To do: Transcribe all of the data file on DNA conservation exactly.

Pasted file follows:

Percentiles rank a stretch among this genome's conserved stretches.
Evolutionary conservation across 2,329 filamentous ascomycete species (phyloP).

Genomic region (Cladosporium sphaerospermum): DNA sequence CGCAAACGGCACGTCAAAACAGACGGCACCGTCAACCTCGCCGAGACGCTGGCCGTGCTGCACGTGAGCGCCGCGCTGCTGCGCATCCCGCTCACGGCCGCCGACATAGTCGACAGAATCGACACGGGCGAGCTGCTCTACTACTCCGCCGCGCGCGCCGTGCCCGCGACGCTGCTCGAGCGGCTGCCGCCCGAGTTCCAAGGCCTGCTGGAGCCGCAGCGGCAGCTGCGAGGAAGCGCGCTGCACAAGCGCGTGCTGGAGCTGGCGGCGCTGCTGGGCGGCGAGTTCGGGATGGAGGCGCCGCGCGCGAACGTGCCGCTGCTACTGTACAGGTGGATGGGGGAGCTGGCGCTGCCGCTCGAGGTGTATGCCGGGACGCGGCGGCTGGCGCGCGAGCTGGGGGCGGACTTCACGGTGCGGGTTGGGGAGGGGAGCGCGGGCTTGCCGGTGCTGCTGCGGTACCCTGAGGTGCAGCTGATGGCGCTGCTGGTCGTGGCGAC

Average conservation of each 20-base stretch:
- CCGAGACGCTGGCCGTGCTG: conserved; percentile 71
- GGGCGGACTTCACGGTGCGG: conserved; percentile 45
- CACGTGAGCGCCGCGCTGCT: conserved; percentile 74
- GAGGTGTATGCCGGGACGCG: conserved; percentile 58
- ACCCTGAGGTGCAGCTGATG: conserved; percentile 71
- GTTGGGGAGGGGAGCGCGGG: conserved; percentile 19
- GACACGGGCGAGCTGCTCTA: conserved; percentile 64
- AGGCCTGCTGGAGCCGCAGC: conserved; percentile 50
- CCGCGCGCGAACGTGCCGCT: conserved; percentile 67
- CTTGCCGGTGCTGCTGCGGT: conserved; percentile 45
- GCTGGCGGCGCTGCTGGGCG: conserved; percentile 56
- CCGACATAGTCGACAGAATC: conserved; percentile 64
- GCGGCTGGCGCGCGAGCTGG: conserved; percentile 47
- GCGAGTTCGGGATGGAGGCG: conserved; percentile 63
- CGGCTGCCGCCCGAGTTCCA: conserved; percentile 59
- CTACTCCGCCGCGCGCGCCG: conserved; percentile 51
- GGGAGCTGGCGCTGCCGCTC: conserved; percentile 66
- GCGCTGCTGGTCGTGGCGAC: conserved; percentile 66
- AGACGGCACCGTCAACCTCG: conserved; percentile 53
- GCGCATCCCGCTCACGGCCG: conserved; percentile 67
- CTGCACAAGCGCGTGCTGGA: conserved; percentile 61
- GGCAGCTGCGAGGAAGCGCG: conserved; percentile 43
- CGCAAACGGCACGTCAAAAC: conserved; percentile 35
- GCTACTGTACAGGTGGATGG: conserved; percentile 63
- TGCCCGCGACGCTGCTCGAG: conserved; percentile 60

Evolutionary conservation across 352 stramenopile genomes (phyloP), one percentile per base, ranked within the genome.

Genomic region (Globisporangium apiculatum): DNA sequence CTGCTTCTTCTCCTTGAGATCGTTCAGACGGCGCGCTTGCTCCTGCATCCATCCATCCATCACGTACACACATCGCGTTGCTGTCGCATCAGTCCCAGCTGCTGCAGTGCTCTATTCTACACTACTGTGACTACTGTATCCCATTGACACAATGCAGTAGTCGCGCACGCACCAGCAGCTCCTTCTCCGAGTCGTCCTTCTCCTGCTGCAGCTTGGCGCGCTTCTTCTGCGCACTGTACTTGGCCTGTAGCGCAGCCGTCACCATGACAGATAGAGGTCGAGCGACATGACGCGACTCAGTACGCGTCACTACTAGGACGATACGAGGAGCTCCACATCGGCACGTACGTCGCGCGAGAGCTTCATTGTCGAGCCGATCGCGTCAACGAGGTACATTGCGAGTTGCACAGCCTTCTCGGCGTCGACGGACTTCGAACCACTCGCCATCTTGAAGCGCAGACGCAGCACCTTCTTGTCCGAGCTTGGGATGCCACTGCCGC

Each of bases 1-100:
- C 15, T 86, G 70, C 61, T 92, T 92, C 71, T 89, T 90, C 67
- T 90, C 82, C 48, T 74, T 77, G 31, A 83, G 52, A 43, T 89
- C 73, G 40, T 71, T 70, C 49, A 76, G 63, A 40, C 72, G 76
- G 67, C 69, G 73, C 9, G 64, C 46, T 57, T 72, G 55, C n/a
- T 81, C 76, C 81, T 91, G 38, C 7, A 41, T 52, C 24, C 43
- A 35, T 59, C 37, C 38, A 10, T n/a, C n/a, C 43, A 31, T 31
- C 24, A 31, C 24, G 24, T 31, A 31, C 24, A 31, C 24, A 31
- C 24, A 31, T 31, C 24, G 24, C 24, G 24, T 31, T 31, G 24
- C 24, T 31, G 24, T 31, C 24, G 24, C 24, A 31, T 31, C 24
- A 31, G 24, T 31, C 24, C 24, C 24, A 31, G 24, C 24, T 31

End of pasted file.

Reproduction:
Percentiles rank a stretch among this genome's conserved stretches.
Evolutionary conservation across 2,329 filamentous ascomycete species (phyloP).

Genomic region (Cladosporium sphaerospermum): DNA sequence CGCAAACGGCACGTCAAAACAGACGGCACCGTCAACCTCGCCGAGACGCTGGCCGTGCTGCACGTGAGCGCCGCGCTGCTGCGCATCCCGCTCACGGCCGCCGACATAGTCGACAGAATCGACACGGGCGAGCTGCTCTACTACTCCGCCGCGCGCGCCGTGCCCGCGACGCTGCTCGAGCGGCTGCCGCCCGAGTTCCAAGGCCTGCTGGAGCCGCAGCGGCAGCTGCGAGGAAGCGCGCTGCACAAGCGCGTGCTGGAGCTGGCGGCGCTGCTGGGCGGCGAGTTCGGGATGGAGGCGCCGCGCGCGAACGTGCCGCTGCTACTGTACAGGTGGATGGGGGAGCTGGCGCTGCCGCTCGAGGTGTATGCCGGGACGCGGCGGCTGGCGCGCGAGCTGGGGGCGGACTTCACGGTGCGGGTTGGGGAGGGGAGCGCGGGCTTGCCGGTGCTGCTGCGGTACCCTGAGGTGCAGCTGATGGCGCTGCTGGTCGTGGCGAC

Average conservation of each 20-base stretch:
- CCGAGACGCTGGCCGTGCTG: conserved; percentile 71
- GGGCGGACTTCACGGTGCGG: conserved; percentile 45
- CACGTGAGCGCCGCGCTGCT: conserved; percentile 74
- GAGGTGTATGCCGGGACGCG: conserved; percentile 58
- ACCCTGAGGTGCAGCTGATG: conserved; percentile 71
- GTTGGGGAGGGGAGCGCGGG: conserved; percentile 19
- GACACGGGCGAGCTGCTCTA: conserved; percentile 64
- AGGCCTGCTGGAGCCGCAGC: conserved; percentile 50
- CCGCGCGCGAACGTGCCGCT: conserved; percentile 67
- CTTGCCGGTGCTGCTGCGGT: conserved; percentile 45
- GCTGGCGGCGCTGCTGGGCG: conserved; percentile 56
- CCGACATAGTCGACAGAATC: conserved; percentile 64
- GCGGCTGGCGCGCGAGCTGG: conserved; percentile 47
- GCGAGTTCGGGATGGAGGCG: conserved; percentile 63
- CGGCTGCCGCCCGAGTTCCA: conserved; percentile 59
- CTACTCCGCCGCGCGCGCCG: conserved; percentile 51
- GGGAGCTGGCGCTGCCGCTC: conserved; percentile 66
- GCGCTGCTGGTCGTGGCGAC: conserved; percentile 66
- AGACGGCACCGTCAACCTCG: conserved; percentile 53
- GCGCATCCCGCTCACGGCCG: conserved; percentile 67
- CTGCACAAGCGCGTGCTGGA: conserved; percentile 61
- GGCAGCTGCGAGGAAGCGCG: conserved; percentile 43
- CGCAAACGGCACGTCAAAAC: conserved; percentile 35
- GCTACTGTACAGGTGGATGG: conserved; percentile 63
- TGCCCGCGACGCTGCTCGAG: conserved; percentile 60

Evolutionary conservation across 352 stramenopile genomes (phyloP), one percentile per base, ranked within the genome.

Genomic region (Globisporangium apiculatum): DNA sequence CTGCTTCTTCTCCTTGAGATCGTTCAGACGGCGCGCTTGCTCCTGCATCCATCCATCCATCACGTACACACATCGCGTTGCTGTCGCATCAGTCCCAGCTGCTGCAGTGCTCTATTCTACACTACTGTGACTACTGTATCCCATTGACACAATGCAGTAGTCGCGCACGCACCAGCAGCTCCTTCTCCGAGTCGTCCTTCTCCTGCTGCAGCTTGGCGCGCTTCTTCTGCGCACTGTACTTGGCCTGTAGCGCAGCCGTCACCATGACAGATAGAGGTCGAGCGACATGACGCGACTCAGTACGCGTCACTACTAGGACGATACGAGGAGCTCCACATCGGCACGTACGTCGCGCGAGAGCTTCATTGTCGAGCCGATCGCGTCAACGAGGTACATTGCGAGTTGCACAGCCTTCTCGGCGTCGACGGACTTCGAACCACTCGCCATCTTGAAGCGCAGACGCAGCACCTTCTTGTCCGAGCTTGGGATGCCACTGCCGC

Each of bases 1-100:
- C 15, T 86, G 70, C 61, T 92, T 92, C 71, T 89, T 90, C 67
- T 90, C 82, C 48, T 74, T 77, G 31, A 83, G 52, A 43, T 89
- C 73, G 40, T 71, T 70, C 49, A 76, G 63, A 40, C 72, G 76
- G 67, C 69, G 73, C 9, G 64, C 46, T 57, T 72, G 55, C n/a
- T 81, C 76, C 81, T 91, G 38, C 7, A 41, T 52, C 24, C 43
- A 35, T 59, C 37, C 38, A 10, T n/a, C n/a, C 43, A 31, T 31
- C 24, A 31, C 24, G 24, T 31, A 31, C 24, A 31, C 24, A 31
- C 24, A 31, T 31, C 24, G 24, C 24, G 24, T 31, T 31, G 24
- C 24, T 31, G 24, T 31, C 24, G 24, C 24, A 31, T 31, C 24
- A 31, G 24, T 31, C 24, C 24, C 24, A 31, G 24, C 24, T 31